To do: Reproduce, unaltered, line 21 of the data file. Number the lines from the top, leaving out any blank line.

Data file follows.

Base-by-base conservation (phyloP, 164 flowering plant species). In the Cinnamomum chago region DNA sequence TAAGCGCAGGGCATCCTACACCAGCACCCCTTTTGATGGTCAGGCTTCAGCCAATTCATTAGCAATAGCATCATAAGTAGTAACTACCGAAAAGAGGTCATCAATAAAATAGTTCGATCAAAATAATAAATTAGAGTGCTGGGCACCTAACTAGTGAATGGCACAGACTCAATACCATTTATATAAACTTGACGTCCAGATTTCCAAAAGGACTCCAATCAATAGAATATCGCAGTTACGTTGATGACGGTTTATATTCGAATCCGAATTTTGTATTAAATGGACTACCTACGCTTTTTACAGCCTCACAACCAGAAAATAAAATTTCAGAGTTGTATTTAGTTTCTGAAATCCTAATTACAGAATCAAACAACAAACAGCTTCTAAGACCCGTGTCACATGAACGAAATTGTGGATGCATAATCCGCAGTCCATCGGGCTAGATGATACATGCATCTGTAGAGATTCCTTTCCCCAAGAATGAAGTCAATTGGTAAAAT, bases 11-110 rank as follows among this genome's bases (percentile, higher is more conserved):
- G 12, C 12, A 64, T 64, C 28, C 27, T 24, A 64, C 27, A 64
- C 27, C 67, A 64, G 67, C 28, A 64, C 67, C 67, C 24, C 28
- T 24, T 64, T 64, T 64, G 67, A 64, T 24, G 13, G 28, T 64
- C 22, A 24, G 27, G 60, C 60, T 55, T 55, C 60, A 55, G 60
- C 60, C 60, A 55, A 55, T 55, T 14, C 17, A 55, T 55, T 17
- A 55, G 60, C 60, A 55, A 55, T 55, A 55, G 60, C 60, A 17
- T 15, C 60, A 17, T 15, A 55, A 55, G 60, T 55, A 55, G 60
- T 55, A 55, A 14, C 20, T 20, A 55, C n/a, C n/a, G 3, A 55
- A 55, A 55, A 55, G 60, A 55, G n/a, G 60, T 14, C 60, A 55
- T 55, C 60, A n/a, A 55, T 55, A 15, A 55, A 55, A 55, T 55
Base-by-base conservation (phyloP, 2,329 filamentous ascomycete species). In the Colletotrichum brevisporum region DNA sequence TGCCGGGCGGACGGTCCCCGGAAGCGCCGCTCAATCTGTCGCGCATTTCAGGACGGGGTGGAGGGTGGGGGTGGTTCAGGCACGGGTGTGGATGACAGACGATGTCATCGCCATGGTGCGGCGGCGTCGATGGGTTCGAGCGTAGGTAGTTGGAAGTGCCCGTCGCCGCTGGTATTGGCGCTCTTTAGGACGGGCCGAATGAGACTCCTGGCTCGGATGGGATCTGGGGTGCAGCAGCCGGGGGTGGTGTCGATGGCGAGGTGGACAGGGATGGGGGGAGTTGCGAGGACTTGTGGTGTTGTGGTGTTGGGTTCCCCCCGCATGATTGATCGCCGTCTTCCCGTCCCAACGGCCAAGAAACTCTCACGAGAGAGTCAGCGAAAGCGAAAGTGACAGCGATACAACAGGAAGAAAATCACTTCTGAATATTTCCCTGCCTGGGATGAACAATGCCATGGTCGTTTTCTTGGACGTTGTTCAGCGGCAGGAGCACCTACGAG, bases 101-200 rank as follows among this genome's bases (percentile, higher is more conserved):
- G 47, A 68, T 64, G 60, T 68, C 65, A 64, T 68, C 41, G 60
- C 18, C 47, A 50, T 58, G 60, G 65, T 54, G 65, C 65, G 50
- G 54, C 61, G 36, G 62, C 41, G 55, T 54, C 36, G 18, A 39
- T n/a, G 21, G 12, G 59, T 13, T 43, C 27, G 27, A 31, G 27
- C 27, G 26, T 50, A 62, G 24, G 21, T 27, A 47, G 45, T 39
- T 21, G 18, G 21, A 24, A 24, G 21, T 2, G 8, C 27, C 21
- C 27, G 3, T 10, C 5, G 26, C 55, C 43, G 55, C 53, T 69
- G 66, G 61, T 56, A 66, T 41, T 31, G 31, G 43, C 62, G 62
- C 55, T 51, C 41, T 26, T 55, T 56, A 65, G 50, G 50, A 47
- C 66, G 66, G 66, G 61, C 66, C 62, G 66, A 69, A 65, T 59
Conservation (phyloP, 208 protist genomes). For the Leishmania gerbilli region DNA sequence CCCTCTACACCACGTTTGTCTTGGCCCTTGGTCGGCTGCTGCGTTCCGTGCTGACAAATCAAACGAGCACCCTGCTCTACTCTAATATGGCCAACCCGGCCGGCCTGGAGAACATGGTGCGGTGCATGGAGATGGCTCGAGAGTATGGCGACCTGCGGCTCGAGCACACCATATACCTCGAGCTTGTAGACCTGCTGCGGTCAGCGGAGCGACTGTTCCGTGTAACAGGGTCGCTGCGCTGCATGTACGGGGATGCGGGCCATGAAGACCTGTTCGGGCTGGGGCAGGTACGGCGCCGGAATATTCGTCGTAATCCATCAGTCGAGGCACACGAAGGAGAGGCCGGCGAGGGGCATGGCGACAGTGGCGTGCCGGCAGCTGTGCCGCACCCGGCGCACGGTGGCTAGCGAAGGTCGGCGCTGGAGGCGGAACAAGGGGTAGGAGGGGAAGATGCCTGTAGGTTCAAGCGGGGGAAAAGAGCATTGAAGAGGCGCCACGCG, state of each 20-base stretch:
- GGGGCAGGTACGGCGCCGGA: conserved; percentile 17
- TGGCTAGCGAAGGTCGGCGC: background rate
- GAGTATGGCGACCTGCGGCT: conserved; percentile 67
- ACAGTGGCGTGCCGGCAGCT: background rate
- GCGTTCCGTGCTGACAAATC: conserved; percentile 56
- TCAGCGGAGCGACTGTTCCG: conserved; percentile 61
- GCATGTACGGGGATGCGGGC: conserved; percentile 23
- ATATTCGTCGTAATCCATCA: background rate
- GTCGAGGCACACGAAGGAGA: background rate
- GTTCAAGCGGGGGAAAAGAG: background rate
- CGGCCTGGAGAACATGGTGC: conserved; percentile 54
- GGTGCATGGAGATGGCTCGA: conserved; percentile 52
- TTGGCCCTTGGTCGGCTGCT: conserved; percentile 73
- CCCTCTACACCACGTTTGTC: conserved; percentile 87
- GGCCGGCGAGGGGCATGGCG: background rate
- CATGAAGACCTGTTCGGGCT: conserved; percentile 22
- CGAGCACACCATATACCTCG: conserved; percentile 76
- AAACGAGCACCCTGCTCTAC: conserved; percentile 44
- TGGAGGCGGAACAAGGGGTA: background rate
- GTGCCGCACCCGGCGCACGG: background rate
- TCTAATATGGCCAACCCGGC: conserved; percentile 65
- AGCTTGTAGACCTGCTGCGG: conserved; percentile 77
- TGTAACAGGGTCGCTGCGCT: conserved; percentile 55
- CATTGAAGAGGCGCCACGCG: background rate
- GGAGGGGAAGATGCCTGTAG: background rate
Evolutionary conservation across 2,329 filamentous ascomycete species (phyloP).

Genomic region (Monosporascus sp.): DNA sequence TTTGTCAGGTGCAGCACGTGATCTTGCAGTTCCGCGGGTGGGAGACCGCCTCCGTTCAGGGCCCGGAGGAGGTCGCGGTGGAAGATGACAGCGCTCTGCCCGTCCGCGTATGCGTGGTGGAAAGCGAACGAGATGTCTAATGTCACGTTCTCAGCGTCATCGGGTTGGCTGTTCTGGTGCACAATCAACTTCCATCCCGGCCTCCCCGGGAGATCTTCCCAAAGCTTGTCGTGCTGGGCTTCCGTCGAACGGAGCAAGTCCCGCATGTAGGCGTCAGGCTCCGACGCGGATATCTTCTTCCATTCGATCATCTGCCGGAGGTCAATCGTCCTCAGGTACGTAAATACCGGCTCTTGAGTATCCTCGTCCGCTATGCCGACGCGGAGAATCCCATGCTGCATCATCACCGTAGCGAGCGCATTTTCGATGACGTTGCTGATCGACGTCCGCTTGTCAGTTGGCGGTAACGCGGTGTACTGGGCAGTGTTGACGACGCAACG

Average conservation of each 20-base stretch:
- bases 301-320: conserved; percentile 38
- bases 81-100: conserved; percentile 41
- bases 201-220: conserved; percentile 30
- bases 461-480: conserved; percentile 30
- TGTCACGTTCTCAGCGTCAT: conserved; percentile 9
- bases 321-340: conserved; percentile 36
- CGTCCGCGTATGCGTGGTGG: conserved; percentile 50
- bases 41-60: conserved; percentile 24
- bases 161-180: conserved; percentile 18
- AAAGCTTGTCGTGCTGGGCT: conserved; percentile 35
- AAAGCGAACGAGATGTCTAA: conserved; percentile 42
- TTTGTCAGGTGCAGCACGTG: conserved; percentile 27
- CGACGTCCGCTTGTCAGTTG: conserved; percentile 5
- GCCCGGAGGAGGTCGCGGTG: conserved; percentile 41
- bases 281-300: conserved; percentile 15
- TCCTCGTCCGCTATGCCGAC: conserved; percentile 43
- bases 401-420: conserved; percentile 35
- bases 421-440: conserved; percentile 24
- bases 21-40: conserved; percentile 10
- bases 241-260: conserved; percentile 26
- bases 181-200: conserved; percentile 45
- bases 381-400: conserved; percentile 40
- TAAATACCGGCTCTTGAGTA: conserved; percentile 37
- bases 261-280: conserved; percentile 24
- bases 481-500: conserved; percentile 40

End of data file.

- C 55, T 51, C 41, T 26, T 55, T 56, A 65, G 50, G 50, A 47